He wasn’t aware at the time that he had been investigated by the ministry of intelligence for his support of the People’s Mujahedin of Iran (PMOI/MEK). 30,000 of like-minded activists were executed by the regime in 1988. Mr Madadzadeh had supported activities that propagated human rights in Iran, taken part in protests against the Iranian regime, given his support to the family members of other prisoners and helped their stories reach news channels outside of Iran. Such a cause came with its price, but it was a risk that Mr. Madadzadeh – and many other Iranians – are ready to face.
“It is the right of any individual to protest. I recognise this right for myself as well. Many of my other friends realised this right for themselves. Of course, the price is high many of them are in prison now, are executed now. I accepted that if it comes to that I would be willing to pay the price for it with my life.”
At the time of his arrest, Mr. Madadzadeh had no idea that he’d be brutally beaten and confined to a solitary cell in the notorious Evin Prison, for a total of five years. His sentence was proclaimed in a court, during a five minute ‘mock trial’. “In five minutes the judge told me you are accused of War on God and having a Relationship with the PMOI they do not give me a chance to defend myself.”
Following the proclamation of his sentence, he endured months of extreme torture. Being tortured, he said, is a definite outcome for anyone who is arrested “by the intelligence ministry of the revolutionary guard. Unless that particular person from day one is willing to cooperate and say whatever the regime wants, that’s the only exception. But even that is only after torture.”
He described the extent of his torture. “They would take me at eight or nine in the morning or eight or nine in the evening. Whatever information they wanted from me, if I wouldn’t give it to them they would start to beat me. There was three of them and they would kick me around like a football.”
“They wanted me to make a false confession. Provide false evidence against the PMOI. In essence, to lie about everything I believed in.”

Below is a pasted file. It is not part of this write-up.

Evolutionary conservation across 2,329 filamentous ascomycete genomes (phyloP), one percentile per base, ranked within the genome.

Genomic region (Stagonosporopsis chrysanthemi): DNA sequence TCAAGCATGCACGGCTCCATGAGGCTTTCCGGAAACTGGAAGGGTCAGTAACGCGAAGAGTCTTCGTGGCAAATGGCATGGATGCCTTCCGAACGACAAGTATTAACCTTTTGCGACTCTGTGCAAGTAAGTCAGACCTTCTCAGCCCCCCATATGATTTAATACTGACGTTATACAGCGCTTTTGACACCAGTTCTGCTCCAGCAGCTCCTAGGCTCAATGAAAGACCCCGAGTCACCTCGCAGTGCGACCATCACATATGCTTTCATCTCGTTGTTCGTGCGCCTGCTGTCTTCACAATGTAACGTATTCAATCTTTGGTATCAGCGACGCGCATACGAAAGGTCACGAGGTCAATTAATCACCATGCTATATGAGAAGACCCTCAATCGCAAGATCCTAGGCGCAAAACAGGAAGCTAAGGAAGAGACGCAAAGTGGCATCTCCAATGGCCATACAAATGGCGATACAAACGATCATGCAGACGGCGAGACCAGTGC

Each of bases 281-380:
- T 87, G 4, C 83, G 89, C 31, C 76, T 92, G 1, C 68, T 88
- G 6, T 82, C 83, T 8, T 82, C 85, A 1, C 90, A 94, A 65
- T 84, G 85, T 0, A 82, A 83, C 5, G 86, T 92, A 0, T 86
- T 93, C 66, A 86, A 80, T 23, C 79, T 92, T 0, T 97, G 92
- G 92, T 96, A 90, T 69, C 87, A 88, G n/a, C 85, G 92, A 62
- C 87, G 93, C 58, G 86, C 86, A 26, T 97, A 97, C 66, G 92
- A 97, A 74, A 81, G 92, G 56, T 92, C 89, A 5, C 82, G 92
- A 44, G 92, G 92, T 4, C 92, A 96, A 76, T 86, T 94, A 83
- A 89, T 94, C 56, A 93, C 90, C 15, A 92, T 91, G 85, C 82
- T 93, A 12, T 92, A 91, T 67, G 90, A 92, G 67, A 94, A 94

Mr. Madadzadeh also reported the worst aspect of his experience – the solitary confinement. He was forced into a single cell for two to three months at a time where he suffered tremendous physical and emotional distress. Despite his horrifying experience, Mr. Madadzadeh can be considered among the lucky inmates who escaped. Many don’t survive the enduring months of torture. If they do, it is only to be executed without a fair trial.
Despite Hassan Rouhani, the current president of Iran’s claims to support human rights issues in Iran, Mr. Madadzadeh believes that things have taken a turn for the worst in Iran. “For us not only did the human rights situation not improve it got worse.” He describes his own experience as the years went on in prison. “The atmosphere in prison became more closed, for example, hospital treatment for those that are ill, that was put off completely.” He paints a grim picture of the future of Iran, reporting that since his release, “The number of arrests increased; teachers workers, all sorts of people. Also, the number of executions of prisoners was higher.” This is a worrying fact in the light of recent reports about increased security measures at the notorious Gohardasht Prison in Karaj which saw the execution of 25 Sunni inmates earlier in August.
“Right now is a very worrying time inside Iran. The social atmosphere is very intense. It’s like a powder keg every day there are protests and anything can trigger a protest. The only tool the regime has to be able to maintain power is suppression and, in particular, execution.”
Mr. Madadzadeh is not the only one who fears a repeat of the 1988 revolutions. The international community has been actively engaged in highlighting the extent of Iran’s crimes against humanity and calling on the UN and international human rights organisations for action.
Mr. Madadzadeh, a survivor, and eyewitness to the regime’s darkest acts, agrees. “The western governments must put pressure on the regime to make it stop. All these arrests and executions they show Iranian society wants change.”